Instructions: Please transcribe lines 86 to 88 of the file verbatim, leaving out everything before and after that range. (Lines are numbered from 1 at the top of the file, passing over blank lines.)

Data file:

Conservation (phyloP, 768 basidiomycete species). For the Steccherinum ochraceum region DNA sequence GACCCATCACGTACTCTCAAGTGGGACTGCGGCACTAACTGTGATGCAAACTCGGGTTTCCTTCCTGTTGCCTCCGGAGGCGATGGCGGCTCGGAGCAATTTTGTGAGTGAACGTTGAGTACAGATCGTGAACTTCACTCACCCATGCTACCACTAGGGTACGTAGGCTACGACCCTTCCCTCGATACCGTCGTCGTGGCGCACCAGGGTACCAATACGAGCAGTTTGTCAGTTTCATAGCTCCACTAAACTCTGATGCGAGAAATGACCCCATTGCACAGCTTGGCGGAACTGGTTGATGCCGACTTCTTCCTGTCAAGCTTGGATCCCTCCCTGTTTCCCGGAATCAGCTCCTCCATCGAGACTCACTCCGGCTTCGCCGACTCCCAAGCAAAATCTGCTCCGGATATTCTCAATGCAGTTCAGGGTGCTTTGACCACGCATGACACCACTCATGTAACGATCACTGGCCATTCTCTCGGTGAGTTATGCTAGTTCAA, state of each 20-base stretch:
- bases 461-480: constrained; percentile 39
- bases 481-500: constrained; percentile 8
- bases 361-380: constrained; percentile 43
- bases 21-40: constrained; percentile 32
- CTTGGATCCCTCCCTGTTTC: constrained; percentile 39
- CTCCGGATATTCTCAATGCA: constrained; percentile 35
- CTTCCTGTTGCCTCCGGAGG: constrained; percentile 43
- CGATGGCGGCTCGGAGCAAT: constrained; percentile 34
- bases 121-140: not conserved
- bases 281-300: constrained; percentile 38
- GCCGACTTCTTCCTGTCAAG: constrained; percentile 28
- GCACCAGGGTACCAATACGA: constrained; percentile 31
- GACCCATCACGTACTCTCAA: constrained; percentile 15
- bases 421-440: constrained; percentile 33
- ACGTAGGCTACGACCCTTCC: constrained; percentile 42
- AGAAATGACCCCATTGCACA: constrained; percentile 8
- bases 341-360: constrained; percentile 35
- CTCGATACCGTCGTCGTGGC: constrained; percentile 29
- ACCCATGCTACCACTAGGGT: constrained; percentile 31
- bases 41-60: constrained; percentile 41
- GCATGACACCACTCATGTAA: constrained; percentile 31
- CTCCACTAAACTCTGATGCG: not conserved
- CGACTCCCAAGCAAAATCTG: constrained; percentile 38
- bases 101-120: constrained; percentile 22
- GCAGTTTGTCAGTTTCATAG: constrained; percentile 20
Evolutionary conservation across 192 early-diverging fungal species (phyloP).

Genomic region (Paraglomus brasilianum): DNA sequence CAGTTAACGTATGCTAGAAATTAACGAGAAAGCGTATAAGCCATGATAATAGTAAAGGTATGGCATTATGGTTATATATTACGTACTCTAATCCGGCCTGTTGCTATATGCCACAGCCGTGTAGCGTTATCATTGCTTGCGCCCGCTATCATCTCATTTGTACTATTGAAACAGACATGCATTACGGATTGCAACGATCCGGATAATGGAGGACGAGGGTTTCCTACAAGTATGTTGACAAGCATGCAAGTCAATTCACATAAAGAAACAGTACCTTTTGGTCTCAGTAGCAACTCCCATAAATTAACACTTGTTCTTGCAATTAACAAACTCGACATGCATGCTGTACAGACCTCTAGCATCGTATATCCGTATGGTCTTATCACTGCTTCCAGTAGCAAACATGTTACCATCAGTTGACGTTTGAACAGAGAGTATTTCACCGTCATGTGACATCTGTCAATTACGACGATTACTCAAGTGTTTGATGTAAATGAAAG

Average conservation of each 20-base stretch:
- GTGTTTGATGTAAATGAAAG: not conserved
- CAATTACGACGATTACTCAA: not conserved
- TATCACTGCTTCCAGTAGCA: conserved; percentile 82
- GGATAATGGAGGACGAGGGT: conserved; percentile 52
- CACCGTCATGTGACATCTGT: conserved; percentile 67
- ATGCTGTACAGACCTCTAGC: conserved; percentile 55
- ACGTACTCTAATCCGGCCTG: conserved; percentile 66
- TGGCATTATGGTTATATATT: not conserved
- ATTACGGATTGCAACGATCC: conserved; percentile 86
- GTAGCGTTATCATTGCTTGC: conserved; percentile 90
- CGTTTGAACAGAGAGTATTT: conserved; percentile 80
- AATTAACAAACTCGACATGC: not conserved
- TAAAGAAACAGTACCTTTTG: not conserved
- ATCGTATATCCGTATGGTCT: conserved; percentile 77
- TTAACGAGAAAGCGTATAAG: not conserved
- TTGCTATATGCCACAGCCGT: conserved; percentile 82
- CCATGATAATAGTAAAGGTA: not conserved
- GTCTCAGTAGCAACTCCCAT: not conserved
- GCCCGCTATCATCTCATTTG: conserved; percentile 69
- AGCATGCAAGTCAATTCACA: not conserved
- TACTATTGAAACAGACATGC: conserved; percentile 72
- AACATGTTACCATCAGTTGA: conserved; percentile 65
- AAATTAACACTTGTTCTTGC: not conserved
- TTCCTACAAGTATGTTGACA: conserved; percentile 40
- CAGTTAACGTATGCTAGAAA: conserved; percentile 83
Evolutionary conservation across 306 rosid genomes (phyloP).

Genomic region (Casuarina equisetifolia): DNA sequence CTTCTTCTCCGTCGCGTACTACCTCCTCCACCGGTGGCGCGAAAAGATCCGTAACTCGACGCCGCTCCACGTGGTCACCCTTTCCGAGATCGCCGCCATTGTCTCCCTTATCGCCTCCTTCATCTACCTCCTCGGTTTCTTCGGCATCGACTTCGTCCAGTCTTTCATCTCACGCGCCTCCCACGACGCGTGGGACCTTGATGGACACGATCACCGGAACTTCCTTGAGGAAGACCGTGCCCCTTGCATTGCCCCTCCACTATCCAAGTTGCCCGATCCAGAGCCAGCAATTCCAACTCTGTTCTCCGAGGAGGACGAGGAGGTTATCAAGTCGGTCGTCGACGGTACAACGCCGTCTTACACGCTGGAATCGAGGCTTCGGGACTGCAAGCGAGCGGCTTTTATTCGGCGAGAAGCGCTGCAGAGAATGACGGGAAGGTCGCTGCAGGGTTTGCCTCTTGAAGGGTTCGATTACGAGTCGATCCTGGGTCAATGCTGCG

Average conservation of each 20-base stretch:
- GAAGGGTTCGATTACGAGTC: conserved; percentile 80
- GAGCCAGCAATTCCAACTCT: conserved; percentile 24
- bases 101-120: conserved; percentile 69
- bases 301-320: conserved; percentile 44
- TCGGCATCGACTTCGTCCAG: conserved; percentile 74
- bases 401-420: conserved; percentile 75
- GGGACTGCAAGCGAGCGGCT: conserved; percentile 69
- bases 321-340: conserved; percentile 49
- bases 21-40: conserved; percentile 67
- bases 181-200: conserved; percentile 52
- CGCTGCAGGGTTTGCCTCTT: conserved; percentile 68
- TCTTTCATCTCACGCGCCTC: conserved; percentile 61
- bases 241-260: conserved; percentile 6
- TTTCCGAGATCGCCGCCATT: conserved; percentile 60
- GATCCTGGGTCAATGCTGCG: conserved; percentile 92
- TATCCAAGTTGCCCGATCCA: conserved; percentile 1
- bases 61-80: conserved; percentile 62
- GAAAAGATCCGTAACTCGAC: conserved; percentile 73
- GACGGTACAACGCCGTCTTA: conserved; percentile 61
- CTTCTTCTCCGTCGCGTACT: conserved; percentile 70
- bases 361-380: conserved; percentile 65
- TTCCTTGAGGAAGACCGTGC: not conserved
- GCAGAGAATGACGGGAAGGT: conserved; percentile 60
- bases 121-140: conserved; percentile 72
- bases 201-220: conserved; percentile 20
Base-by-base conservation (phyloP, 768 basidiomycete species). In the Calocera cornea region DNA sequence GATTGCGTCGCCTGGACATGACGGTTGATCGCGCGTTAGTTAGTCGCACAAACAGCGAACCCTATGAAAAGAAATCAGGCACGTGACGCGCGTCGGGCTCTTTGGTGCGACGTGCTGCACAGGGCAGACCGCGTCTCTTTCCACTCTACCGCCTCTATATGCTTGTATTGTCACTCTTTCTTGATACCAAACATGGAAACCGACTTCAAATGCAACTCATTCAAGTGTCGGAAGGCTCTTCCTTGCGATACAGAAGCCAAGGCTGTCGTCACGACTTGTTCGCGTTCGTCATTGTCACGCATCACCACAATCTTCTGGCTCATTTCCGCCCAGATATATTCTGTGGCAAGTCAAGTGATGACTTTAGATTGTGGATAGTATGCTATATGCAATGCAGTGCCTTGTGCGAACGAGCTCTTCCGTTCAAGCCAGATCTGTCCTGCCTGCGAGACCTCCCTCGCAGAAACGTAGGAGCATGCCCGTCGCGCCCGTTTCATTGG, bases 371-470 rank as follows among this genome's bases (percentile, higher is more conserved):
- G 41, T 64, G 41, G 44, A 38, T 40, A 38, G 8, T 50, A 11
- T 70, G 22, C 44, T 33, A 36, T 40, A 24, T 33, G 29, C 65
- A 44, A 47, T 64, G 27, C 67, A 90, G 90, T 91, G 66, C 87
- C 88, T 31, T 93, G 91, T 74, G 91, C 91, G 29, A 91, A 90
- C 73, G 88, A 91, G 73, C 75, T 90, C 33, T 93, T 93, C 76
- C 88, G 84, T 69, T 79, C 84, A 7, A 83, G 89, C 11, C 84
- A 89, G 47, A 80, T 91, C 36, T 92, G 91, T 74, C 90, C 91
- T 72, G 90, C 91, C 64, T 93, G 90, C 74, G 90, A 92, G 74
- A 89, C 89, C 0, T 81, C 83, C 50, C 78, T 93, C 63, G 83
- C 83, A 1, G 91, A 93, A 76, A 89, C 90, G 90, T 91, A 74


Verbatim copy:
- A 44, A 47, T 64, G 27, C 67, A 90, G 90, T 91, G 66, C 87
- C 88, T 31, T 93, G 91, T 74, G 91, C 91, G 29, A 91, A 90
- C 73, G 88, A 91, G 73, C 75, T 90, C 33, T 93, T 93, C 76